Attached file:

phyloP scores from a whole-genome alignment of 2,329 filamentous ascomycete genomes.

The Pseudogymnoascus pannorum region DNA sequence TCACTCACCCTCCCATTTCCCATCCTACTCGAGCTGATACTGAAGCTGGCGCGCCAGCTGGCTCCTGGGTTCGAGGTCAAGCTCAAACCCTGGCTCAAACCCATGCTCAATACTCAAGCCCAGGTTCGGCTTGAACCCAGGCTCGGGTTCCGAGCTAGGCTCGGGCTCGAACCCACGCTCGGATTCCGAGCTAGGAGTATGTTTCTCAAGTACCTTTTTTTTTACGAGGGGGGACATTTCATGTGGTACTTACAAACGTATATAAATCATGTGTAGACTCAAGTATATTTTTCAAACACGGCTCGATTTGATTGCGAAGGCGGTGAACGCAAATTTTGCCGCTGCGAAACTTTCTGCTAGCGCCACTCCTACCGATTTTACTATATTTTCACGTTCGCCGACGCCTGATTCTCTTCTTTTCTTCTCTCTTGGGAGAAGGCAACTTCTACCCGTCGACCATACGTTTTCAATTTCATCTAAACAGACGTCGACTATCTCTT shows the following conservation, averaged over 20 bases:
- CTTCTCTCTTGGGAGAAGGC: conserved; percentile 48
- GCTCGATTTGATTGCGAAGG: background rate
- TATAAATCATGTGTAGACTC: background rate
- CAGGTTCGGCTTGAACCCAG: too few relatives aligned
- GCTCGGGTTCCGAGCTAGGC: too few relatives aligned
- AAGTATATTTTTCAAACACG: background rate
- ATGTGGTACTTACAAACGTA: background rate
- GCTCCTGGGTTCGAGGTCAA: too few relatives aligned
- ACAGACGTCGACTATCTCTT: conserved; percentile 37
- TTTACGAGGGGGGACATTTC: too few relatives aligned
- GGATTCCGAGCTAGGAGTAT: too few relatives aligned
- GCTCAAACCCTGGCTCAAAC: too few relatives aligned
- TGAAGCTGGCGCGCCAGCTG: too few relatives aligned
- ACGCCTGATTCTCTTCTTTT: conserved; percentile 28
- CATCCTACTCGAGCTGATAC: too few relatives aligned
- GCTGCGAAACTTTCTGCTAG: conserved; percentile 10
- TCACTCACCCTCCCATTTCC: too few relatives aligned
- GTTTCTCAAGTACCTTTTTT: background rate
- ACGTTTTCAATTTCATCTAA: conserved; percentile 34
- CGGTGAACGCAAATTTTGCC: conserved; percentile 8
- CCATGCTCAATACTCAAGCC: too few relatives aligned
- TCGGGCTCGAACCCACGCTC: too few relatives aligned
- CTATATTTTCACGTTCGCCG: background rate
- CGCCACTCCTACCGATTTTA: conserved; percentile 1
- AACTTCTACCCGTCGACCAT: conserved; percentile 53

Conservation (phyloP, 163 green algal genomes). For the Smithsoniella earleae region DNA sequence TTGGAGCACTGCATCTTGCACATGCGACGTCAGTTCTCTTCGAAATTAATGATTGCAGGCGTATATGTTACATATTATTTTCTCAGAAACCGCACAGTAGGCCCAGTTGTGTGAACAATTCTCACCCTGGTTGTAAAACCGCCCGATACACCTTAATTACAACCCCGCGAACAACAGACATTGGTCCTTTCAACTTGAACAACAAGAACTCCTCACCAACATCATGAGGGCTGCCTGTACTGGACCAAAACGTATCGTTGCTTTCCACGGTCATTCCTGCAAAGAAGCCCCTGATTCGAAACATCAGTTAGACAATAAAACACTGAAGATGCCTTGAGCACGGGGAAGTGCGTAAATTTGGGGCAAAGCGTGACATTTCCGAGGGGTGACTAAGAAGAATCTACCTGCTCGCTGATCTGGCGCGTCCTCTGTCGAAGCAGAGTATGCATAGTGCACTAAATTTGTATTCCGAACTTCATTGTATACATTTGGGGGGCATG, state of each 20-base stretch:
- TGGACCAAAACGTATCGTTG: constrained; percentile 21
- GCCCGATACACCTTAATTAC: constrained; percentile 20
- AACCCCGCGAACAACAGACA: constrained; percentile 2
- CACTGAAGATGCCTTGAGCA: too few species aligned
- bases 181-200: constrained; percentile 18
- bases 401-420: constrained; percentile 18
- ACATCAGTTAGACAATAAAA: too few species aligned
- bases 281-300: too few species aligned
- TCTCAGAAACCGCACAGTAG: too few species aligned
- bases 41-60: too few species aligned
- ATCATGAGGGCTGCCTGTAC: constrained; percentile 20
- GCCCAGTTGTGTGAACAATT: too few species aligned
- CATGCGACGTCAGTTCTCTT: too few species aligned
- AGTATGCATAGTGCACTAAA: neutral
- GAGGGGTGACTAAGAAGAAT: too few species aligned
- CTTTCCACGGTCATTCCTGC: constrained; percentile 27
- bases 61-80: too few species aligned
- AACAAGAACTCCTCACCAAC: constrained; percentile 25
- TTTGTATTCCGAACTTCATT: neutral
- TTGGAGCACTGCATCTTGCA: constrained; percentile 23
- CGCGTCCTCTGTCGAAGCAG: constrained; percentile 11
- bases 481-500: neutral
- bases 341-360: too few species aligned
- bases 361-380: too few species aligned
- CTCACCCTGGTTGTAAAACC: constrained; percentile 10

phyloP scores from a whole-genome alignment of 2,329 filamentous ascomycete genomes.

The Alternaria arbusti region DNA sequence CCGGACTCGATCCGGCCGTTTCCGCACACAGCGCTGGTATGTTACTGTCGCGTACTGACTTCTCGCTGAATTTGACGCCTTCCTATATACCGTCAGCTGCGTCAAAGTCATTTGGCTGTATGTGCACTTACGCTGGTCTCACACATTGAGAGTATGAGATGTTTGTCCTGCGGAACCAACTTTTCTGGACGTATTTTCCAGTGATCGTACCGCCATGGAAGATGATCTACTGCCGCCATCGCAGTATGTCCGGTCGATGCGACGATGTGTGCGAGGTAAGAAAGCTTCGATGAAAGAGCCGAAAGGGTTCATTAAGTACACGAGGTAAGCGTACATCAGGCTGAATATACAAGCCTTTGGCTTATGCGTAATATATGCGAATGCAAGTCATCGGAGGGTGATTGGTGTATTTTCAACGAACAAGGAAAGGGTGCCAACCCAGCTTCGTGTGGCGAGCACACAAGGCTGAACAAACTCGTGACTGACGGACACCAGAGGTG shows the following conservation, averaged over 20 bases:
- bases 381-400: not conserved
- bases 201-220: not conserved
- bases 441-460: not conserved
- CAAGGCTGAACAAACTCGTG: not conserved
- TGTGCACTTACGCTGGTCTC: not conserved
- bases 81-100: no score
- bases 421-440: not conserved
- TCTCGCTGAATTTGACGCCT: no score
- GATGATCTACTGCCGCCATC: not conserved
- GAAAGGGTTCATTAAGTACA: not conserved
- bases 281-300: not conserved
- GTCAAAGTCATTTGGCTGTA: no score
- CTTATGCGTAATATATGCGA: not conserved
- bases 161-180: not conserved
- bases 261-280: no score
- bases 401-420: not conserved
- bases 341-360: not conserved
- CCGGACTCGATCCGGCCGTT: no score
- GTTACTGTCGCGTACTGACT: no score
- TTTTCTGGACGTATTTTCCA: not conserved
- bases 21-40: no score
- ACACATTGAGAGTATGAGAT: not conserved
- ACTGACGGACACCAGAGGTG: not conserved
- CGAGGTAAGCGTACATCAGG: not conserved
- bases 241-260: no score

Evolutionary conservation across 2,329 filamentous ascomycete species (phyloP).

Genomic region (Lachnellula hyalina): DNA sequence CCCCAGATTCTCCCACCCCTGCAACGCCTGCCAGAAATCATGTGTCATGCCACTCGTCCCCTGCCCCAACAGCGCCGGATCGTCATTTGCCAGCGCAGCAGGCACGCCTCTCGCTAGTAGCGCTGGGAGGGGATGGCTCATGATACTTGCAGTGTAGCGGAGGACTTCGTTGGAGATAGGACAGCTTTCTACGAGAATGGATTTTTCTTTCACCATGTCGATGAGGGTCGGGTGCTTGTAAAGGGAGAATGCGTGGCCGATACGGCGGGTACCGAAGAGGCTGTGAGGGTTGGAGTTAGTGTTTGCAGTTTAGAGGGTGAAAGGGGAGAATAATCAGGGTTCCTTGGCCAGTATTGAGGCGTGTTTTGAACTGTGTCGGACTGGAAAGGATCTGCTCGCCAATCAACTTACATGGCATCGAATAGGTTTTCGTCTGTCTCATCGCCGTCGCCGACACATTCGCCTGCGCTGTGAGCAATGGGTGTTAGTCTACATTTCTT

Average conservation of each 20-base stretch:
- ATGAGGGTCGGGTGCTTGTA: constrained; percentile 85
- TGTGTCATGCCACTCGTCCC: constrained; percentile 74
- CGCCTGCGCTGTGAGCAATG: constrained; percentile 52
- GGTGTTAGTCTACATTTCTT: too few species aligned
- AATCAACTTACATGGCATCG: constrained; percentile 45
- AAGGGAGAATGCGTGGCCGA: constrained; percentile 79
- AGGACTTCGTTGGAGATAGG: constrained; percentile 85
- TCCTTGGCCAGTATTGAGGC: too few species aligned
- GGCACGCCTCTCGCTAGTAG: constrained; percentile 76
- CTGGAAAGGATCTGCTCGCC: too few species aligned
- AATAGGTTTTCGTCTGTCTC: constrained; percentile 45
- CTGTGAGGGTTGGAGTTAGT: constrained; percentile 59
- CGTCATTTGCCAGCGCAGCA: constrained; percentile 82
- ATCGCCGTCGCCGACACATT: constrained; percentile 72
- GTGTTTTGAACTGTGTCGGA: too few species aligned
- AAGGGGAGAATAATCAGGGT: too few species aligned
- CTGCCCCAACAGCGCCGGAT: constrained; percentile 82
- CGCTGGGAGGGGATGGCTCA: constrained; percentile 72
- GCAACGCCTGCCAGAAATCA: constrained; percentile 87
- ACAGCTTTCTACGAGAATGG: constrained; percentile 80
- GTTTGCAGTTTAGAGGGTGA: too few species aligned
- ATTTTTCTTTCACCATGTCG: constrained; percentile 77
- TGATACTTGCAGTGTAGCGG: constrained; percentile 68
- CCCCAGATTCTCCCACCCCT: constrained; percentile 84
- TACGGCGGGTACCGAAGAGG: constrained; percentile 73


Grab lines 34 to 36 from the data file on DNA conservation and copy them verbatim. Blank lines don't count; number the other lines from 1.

- bases 401-420: constrained; percentile 18
- ACATCAGTTAGACAATAAAA: too few species aligned
- bases 281-300: too few species aligned